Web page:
(generic: Metformin HCl)
Metformin tablets are used to regulate blood glucose (sugar) levels. It works in three ways: first, it reduces the amount of glucose produced by your liver; second, it reduces the amount of glucose absorbed from food through your stomach; and third, it makes the insulin that your body produces work better to reduce the amount of glucose already in your blood.
Glucophage (Metformin) is used to treat type 2 diabetes that is not controlled on diet alone. Metformin may be used alone or together with insulin or other diabetes medicines.
What happens if I miss a dose?
Take your Metformin tablets as soon as you remember. However, if it is almost time for the next dose, skip the missed dose and only take the next regularly scheduled dose. It is available in several different dosages: metformin 500mg, metformin 850mg and metformin 1000mg. Do not take a double dose. Take as exactly as your doctor prescribed to you.
What happens if I overdose?
Seek emergency medical attention if an overdose is suspected.
An overdose of metformin is likely to cause lactic acidosis. See the "What are the possible side effects of metformin?" section for symptoms of lactic acidosis.
What are the possible side effects of Metformin?
Stop taking metformin and seek emergency medical attention if you experience an allergic reaction (difficulty breathing; closing of the throat; swelling of the lips, tongue, or face; or hives).
A small number of people who have taken metformin tablets have developed a serious condition called lactic acidosis that has been fatal in up to 50% of cases. Lactic acidosis has occurred most often in people whose kidneys were not working properly. Liver problems may also increase the risk of developing lactic acidosis. Stop taking metformin and call your doctor immediately if you experience a feeling of general discomfort or sickness; weakness; sore or aching muscles; trouble breathing, unusual drowsiness, dizziness or lightheadedness; unusual or unexplained stomach upset (after the initial stomach upset that may occur at the start of therapy with metformin); or the sudden development of a slow or irregular heartbeat. These may be signs of lactic acidosis.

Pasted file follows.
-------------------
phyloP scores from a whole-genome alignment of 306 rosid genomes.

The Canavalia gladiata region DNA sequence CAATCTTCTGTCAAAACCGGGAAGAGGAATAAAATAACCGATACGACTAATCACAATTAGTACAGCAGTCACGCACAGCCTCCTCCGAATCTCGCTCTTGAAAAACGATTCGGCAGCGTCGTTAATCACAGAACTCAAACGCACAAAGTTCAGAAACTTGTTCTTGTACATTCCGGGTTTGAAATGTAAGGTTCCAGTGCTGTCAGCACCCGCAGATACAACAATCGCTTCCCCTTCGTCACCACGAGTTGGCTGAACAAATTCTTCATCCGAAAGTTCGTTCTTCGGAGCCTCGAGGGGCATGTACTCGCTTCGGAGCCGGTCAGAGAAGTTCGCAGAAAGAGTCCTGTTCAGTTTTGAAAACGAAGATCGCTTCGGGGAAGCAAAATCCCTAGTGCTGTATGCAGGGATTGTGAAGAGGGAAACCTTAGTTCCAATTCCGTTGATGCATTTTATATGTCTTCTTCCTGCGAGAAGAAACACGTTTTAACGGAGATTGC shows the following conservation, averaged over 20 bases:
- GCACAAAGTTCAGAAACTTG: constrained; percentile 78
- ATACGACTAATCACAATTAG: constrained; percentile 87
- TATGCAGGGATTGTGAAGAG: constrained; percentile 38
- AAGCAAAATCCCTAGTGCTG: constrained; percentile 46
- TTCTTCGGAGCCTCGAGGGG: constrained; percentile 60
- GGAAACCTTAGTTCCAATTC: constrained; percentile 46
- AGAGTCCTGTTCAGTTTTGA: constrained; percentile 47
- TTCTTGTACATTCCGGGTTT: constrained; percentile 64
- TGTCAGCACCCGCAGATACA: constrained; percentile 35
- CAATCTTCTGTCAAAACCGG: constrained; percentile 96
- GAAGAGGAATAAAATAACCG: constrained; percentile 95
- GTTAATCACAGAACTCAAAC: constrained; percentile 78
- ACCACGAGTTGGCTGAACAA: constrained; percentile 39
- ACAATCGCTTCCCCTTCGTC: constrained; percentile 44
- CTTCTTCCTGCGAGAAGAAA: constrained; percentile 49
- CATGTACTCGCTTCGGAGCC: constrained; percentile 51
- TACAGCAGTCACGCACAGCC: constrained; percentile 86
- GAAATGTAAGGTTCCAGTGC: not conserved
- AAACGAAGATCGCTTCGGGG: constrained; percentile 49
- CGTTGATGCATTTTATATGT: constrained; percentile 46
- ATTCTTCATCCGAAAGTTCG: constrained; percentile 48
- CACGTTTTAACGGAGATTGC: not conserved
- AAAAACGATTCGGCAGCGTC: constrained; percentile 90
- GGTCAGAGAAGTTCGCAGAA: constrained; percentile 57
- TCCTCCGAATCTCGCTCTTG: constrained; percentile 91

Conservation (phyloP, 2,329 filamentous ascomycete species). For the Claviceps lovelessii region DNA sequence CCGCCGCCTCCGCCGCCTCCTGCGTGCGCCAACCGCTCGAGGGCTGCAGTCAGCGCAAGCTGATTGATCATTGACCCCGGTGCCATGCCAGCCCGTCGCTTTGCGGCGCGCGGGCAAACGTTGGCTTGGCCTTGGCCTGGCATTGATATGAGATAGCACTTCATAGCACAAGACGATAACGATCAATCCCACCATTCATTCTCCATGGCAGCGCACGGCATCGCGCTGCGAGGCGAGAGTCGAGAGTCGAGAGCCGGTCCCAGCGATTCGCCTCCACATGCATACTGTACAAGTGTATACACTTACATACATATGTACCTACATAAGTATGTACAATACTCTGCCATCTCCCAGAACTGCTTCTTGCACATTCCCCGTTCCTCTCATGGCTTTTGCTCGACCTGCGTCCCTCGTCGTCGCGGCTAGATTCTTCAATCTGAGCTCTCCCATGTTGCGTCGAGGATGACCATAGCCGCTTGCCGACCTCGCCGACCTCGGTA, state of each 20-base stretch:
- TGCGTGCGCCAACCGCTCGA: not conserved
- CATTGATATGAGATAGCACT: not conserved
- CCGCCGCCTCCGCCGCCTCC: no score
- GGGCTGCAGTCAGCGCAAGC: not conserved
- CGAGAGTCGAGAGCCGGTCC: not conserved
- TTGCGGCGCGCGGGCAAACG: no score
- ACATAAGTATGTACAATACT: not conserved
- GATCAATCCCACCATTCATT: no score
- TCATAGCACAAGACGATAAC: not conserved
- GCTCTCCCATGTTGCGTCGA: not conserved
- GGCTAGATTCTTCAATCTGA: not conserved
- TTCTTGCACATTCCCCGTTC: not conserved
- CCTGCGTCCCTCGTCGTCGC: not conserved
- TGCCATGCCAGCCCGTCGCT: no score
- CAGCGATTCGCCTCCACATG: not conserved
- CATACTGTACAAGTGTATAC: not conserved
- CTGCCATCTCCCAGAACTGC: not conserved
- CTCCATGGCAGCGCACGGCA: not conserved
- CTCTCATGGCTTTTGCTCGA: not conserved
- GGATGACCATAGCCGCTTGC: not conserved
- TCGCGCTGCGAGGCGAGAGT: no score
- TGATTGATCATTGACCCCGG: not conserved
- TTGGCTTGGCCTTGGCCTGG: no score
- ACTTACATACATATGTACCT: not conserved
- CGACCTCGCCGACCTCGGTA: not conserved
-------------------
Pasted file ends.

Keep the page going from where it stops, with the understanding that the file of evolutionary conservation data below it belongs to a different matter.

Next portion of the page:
Metformin does not usually cause hypoglycemia (low blood sugar). Nevertheless, hypoglycemia may occur in the treatment of diabetes, as a result of skipped meals, excessive exercise, or alcohol consumption. Know the signs and symptoms of low blood sugar, which include hunger, headache, drowsiness, weakness, dizziness, a fast heartbeat, sweating, tremor, and nausea. Carry a non-dietetic candy or glucose tablets to treat episodes of low blood sugar.
Other, less serious side effects may be more likely to occur. Continue to take metformin and talk to your doctor if you experience:
nausea, vomiting, abdominal pain, or diarrhea at the start of therapy;
abdominal bloating or increased gas production; or
decreased appetite or changes in taste (metallic taste in your mouth).
Side effects other than those listed here may also occur. Talk to your doctor about any side effect that seems unusual or that is especially bothersome.
There are also several natural supplements which have been studied and proven to help people with diabetes. Here you can find more information about these natural supplements.
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